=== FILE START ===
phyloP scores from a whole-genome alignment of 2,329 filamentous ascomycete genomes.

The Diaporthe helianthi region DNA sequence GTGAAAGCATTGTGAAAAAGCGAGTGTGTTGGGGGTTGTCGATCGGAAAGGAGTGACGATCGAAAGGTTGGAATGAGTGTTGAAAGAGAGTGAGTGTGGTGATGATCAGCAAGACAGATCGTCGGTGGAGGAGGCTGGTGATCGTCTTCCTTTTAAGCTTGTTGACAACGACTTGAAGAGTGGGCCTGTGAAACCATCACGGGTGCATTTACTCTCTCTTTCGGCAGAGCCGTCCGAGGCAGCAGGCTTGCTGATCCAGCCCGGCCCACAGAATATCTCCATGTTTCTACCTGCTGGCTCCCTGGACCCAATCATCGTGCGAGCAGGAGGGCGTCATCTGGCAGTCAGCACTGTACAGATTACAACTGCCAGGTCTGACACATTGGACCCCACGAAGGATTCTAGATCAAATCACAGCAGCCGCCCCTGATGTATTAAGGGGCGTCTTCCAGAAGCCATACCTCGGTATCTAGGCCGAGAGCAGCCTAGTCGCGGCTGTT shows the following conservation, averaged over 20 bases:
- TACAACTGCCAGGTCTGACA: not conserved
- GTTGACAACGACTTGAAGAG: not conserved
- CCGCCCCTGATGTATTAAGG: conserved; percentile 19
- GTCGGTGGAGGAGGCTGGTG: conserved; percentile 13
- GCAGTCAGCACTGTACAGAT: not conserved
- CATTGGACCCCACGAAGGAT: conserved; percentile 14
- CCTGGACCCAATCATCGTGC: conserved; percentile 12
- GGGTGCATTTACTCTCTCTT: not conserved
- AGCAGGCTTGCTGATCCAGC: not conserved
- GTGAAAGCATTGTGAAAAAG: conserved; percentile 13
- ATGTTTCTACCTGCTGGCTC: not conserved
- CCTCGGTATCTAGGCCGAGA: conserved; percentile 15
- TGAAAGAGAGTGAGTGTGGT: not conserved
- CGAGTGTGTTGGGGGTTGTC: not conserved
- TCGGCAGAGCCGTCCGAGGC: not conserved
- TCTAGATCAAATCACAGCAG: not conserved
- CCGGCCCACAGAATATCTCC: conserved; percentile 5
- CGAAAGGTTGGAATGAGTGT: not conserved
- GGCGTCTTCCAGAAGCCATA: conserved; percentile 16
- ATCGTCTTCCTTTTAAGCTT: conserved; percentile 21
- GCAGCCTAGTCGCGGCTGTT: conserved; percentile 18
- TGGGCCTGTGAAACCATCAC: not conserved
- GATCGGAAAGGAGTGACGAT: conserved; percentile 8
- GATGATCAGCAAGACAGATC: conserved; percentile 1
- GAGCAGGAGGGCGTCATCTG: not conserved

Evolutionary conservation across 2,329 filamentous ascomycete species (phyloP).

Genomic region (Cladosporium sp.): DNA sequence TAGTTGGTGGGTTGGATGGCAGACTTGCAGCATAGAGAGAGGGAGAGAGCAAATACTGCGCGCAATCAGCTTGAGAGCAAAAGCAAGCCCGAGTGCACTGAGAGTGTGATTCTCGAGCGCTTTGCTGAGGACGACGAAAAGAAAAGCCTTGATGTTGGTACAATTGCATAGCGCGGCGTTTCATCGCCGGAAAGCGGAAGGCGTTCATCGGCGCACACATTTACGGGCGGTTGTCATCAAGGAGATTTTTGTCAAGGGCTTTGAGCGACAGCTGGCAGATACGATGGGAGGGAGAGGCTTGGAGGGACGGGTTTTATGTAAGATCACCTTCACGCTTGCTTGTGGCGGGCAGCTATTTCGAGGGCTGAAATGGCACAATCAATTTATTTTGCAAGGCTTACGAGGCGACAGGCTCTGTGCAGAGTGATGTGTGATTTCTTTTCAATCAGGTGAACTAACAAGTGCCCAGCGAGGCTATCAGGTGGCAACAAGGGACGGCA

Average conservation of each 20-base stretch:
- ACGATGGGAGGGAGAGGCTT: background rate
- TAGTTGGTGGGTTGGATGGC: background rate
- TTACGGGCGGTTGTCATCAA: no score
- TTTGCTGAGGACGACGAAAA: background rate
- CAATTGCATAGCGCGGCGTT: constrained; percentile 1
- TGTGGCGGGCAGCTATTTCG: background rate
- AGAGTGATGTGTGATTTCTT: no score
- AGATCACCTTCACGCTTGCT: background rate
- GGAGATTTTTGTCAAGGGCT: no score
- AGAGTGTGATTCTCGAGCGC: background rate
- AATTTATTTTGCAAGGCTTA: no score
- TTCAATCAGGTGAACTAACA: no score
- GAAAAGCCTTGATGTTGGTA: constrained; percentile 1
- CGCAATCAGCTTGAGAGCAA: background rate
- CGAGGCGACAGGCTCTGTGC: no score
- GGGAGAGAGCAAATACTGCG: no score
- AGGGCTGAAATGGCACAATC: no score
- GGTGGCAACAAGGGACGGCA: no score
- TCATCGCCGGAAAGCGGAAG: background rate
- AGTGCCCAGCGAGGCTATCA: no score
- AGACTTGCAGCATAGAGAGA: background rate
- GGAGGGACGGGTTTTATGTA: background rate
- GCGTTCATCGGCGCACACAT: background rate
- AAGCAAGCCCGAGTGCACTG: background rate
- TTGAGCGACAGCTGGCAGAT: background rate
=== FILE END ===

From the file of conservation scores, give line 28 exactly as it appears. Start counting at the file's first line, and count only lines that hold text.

Evolutionary conservation across 2,329 filamentous ascomycete species (phyloP).